Monday, June 29, 2009

Zelaya Agonistes

My latest at the Center for a Stateless Society. Teaser:

From an anarchist perspective, there’s a lesson in the Honduras story which may not be obvious. It’s the same lesson emanating from Iran, the same lesson to be found in Al Gore’s decision to concede the 2000 US presidential election even though he could be reasonably sure that he had won it (as was subsequently proven to a high degree of probability to be the case).

That lesson is this: The state, regardless of whether its apparatus is controlled by “left-wing” or “right-wing” actors at a given moment, is organically conservative. Its pieces and parts have evolved, through a sort of natural selection process, toward the object of maintaining the status quo at all costs.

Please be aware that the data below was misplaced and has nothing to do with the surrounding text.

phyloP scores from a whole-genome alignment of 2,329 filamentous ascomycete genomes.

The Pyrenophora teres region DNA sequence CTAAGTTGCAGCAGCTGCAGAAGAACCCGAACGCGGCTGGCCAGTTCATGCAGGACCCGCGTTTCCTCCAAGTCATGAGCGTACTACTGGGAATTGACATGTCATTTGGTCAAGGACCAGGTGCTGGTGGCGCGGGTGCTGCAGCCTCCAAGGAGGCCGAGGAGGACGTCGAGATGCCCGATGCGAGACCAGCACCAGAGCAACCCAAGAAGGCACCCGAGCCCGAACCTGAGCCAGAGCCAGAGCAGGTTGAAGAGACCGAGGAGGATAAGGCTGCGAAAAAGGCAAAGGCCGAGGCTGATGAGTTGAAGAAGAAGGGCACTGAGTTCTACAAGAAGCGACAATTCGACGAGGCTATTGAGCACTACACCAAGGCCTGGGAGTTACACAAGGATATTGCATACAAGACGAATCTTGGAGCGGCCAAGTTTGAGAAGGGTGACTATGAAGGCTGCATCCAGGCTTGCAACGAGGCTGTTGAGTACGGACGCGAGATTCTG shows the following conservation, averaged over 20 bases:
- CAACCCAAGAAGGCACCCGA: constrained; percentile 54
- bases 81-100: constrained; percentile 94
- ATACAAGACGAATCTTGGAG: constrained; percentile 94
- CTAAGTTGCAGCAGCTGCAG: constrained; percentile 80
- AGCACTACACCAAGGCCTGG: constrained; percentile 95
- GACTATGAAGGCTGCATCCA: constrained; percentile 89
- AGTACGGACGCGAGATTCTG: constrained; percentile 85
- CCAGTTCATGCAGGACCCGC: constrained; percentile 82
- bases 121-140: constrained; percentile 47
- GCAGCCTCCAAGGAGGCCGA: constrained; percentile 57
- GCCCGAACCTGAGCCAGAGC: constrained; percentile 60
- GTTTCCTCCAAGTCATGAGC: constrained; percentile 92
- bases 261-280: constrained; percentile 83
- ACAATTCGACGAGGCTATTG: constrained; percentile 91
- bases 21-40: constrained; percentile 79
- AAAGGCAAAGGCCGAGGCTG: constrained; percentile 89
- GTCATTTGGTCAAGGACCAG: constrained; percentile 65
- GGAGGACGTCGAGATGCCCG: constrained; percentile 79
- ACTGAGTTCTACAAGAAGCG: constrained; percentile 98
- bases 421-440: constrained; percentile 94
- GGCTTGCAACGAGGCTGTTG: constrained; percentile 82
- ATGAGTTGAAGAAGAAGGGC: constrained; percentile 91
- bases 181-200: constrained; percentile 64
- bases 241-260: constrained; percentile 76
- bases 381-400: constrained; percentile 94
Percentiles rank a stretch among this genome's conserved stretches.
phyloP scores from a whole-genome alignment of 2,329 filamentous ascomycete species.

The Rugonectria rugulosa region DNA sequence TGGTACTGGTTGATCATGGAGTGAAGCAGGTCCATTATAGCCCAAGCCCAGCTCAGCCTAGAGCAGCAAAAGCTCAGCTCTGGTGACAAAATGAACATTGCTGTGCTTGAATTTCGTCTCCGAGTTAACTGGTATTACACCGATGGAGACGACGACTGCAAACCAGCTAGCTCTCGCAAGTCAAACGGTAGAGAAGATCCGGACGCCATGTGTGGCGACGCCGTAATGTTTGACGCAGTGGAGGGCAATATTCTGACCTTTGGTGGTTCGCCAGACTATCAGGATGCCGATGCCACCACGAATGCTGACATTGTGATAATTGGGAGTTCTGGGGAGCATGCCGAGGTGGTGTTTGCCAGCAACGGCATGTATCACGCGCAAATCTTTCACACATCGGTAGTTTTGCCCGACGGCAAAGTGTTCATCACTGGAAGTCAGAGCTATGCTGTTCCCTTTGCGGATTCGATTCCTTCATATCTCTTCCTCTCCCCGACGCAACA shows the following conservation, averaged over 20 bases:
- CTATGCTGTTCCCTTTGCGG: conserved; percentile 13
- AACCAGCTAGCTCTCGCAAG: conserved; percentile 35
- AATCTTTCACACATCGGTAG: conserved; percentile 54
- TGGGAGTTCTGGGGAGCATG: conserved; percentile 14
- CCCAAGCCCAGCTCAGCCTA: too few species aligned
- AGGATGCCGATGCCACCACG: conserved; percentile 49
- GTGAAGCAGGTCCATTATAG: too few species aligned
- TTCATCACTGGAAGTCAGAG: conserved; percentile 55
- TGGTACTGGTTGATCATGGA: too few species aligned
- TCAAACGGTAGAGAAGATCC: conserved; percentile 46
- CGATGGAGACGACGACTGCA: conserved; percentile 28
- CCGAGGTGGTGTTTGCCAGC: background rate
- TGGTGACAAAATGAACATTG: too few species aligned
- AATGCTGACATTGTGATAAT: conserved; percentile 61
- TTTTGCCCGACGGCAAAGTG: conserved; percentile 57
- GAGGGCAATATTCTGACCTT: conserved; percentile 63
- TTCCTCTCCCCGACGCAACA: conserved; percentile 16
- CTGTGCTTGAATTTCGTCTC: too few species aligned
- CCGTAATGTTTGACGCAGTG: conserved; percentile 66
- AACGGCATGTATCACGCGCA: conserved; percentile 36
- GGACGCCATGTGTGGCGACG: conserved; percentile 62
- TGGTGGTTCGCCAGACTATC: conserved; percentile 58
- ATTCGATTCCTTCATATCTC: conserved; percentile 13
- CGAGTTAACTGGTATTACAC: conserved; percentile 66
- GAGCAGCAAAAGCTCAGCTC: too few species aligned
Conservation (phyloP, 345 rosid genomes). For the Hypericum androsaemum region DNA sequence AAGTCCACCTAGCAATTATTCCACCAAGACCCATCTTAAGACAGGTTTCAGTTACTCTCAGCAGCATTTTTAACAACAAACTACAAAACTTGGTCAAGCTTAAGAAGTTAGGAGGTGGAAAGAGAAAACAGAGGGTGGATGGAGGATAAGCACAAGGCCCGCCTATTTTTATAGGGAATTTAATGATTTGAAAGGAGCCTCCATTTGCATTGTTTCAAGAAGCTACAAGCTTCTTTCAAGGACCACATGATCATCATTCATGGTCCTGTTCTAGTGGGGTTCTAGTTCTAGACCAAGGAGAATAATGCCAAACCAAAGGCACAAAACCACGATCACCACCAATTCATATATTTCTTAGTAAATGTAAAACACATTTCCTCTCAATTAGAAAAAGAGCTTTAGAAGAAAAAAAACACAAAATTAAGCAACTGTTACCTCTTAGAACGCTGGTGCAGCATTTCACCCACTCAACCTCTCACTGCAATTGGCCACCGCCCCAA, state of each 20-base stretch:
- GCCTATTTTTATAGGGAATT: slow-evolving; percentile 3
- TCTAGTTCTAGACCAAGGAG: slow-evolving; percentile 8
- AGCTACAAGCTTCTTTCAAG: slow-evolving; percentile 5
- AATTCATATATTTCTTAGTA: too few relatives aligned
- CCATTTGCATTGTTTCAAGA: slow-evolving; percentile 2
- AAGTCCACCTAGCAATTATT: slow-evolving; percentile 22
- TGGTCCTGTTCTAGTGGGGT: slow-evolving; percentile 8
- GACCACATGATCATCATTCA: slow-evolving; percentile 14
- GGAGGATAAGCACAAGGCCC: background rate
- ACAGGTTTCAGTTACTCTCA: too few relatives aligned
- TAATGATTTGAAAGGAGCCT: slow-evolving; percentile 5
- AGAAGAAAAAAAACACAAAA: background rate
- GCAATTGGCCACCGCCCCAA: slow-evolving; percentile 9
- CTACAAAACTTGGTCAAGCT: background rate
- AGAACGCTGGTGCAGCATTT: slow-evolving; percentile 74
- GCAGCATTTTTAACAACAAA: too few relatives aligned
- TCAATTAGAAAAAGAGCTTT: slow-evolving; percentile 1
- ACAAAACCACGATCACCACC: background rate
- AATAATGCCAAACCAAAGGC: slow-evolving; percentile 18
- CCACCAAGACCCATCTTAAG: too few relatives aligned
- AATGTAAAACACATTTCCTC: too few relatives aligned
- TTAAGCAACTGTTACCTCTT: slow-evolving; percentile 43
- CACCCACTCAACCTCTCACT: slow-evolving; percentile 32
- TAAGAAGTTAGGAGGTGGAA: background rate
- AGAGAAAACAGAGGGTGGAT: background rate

While an individual state actor may press for change (good change or bad), or articulate a desire for change (honestly or dishonestly), the machinery of an established state is big enough, it’s heavy enough, and it has enough momentum that it’s usually going to roll right over that actor unless that actor has hitched his wagon to forces that have amassed considerable weight and momentum of their own — in other words, revolutionary forces external to and in competition with the status quo.

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